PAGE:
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The Briar Club, by Kate Quinn

Everyone keeps to themselves at Briarwood House, a down-at-the-heels all-female boardinghouse in the heart of Washington, D.C., where secrets hide behind white picket fences. When the lovely, mysterious widow Grace March moves into the attic room, she draws her oddball collection of neighbors into unlikely friendship — the English beauty Fliss, whose facade of perfect wife and mother covers gaping inner wounds; the policeman’s daughter Nora, who finds herself entangled with a shadowy gangster; the frustrated baseball star Beatrice, whose career has come to an end along with the women’s baseball league of World War II; and the poisonous, gung-ho Arlene, who has thrown herself into McCarthy’s Red Scare. Grace’s weekly attic room dinner parties and window-brewed sun tea become a healing balm on all their lives, but she hides a terrible secret of her own.


Women in the Valley of the Kings: The Untold Story of Women Egyptologists in the Gilded Age, by Kathleen Sheppard

The history of Egyptology is often told as yet one more grand narrative of powerful men striving to seize the day and the precious artifacts for their competing homelands. But that is only half the story. During the so-called Golden Age of Exploration, before men even conceived of claiming the story for themselves, women were working in Egypt to lay the groundwork for all future exploration. In Women in the Valley of the Kings, Sheppard brings the untold stories of these women back into this narrative, beginning with some of the earliest European women who ventured to Egypt as travelers: Amelia Edwards, Jenny Lane and Marianne Brocklehurst. Their travelogues, diaries and maps chronicled a new world for the curious. In the vast desert, Maggie Benson, the first woman granted permission to excavate in Egypt, met Nettie Gourlay, the woman who became her lifelong companion. They battled issues of oppression and exclusion and, ultimately, are credited with excavating the Temple of Mut. As each woman scored a success in the desert, she set up the women who came later. Emma Andrews’ success as a patron and archaeologist helped pave the way for Margaret Murray to teach. Murray’s work in the university led to the artists Amice Calverley’s and Myrtle Broome’s ability to work on-site at Abydos, creating brilliant reproductions of tomb art, and to Kate Bradbury’s and Caroline Ransom’s leadership in critical Egyptological institutions.

The Talented Mrs. Mandelbaum: The Rise and Fall of an American Organized-Crime Boss, by Margalit Fox

In 1850, an impoverished 25-year-old named Fredericka Mandelbaum came to New York in steerage and worked as a peddler on the streets of Lower Manhattan. By the 1870s she was a fixture of high society and an admired philanthropist. How was she able to ascend from tenement poverty to vast wealth? In the intervening years, “Marm” Mandelbaum had become the country’s most notorious receiver of stolen goods — and a criminal mastermind. By the mid-1880s as much as $10 million worth of purloined luxury goods (nearly $300 million today) had passed through her Lower East Side shop. Called “the nucleus and center of the whole organization of crime,” she planned robberies of cash, gold and diamonds throughout the country. The Talented Mrs. Mandelbaum paints a vivid portrait of Gilded Age New York — a city teeming with nefarious rogues, capitalist power brokers and Tammany Hall bigwigs, all straddling the line between underworld enterprise and “legitimate” commerce.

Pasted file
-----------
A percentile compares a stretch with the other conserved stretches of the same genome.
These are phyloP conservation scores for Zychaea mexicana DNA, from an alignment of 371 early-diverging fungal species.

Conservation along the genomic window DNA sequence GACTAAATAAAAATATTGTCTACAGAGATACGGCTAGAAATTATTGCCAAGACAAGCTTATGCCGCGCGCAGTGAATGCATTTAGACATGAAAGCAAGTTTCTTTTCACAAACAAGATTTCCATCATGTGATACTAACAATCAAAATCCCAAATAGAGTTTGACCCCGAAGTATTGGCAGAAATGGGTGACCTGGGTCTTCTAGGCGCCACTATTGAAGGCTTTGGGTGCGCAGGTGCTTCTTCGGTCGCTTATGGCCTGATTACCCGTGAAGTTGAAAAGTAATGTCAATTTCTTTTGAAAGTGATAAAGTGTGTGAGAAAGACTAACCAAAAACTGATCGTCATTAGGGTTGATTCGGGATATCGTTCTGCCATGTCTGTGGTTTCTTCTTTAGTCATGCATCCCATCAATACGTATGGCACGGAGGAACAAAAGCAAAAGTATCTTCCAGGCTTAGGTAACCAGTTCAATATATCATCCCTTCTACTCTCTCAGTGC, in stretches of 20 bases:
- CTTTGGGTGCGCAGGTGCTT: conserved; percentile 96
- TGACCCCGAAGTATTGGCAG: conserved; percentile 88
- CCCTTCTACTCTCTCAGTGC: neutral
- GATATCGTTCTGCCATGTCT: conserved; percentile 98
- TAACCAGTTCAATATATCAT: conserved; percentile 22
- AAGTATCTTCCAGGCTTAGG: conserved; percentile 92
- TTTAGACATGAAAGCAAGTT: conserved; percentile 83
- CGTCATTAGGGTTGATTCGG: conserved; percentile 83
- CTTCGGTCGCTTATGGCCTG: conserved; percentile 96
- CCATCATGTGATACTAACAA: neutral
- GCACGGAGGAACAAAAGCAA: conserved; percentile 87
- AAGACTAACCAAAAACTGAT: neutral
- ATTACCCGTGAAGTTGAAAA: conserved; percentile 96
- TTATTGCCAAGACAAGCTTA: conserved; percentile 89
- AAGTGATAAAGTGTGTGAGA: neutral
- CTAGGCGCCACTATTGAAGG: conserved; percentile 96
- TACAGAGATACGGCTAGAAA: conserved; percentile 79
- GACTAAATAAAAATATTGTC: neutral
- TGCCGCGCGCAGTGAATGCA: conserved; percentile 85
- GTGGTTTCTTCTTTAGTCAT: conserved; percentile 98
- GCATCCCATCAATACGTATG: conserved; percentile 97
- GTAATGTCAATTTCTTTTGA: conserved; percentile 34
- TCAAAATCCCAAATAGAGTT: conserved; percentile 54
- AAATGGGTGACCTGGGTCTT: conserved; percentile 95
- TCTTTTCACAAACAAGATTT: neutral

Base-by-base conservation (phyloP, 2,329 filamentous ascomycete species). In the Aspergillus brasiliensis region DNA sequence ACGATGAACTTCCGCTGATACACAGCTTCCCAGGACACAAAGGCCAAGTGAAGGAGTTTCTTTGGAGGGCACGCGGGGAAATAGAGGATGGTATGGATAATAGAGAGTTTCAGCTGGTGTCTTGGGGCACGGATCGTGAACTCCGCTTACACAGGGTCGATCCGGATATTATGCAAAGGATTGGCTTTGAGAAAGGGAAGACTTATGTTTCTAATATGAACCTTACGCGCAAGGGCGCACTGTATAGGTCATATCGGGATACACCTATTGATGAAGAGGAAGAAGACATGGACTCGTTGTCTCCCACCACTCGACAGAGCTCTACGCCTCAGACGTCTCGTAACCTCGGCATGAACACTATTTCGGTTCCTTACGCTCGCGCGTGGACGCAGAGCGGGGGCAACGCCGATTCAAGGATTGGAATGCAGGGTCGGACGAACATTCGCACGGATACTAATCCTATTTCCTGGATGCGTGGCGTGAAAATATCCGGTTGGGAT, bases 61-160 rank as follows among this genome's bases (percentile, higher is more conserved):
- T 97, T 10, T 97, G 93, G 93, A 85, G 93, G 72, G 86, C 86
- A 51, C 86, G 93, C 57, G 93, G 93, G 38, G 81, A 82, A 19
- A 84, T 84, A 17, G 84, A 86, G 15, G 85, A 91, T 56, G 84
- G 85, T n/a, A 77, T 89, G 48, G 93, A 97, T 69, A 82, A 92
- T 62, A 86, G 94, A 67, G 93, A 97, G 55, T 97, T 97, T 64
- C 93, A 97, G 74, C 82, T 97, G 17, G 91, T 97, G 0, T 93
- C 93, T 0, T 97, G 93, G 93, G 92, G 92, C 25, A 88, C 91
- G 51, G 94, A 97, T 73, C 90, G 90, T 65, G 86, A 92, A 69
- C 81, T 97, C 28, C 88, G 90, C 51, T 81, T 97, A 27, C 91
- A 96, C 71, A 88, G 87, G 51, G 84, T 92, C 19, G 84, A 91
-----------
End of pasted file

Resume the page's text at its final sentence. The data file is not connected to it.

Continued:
The Secret History of Sharks: The Rise of the Ocean’s Most Fearsome Predators, by John A. Long

Sharks have been fighting for their lives for 500 million years and today are under dire threat. They are the longest-surviving vertebrate on Earth, outlasting multiple mass extinction events that decimated life on the planet. How did they thrive for so long? By developing superpower-like abilities that allowed them to ascend to the top of the oceanic food chain. Led by Long and dozens of other extraordinary scientists, The Secret History of Sharks showcases the global search to discover the largely unknown evolution of sharks. They embark on digs to all seven continents, using cutting-edge technology to reveal never-before-found fossils and the clues to sharks’ singular story.




Beach Hair, by Ashley Woodfolk

Bed hair? Don’t care! It’s time for a day at the beach. This celebration of fun, frivolity and a little frizz is the perfect read for a summer day at the beach, the lake, or even just a sprinkler in the backyard. (Ages 2-6.)

Ursula Upside Down, by Corey R. Tabor

Toh-may-toh, toh-mah-toh; po-tay-to, po-tah-to. We’ve all got our own way of interpreting the world, and for Ursula, well, her way is to see the world upside down. Or, maybe, we’re upside down and Ursula is right after all. However you look at the world, you’ll love looking at it through Ursula’s eyes in this charming picture book from the author of the Fox versus Fox learning to read series. (Ages 3-7.)

How to Catch a Polar Bear, by Stacy DeKeyser

The summer of 1948 is heating up, and 12-year-old Nick is looking forward to hanging out with his best pals, Ace and Penny. When the two of them decide to share a paper route, Nick is left to find other ways to fill his days. Lucky for him, his uncle opened a custard stand and needs help. It just so happens the custard stand is at the zoo, where a polar bear has escaped and some very unusual hijinks keep happening. Nick decides to volunteer to be close to the action — and score some free custard. This delightful romp of a historical novel rounds out the summer with a little mystery. It’s the perfect read for fans of Stuart Gibbs’ Belly Up and Katherine Applegate’s The One and Only Ivan. (Ages 8-12.)  PS

Compiled by Kimberly Daniels Taws and Angie Tally.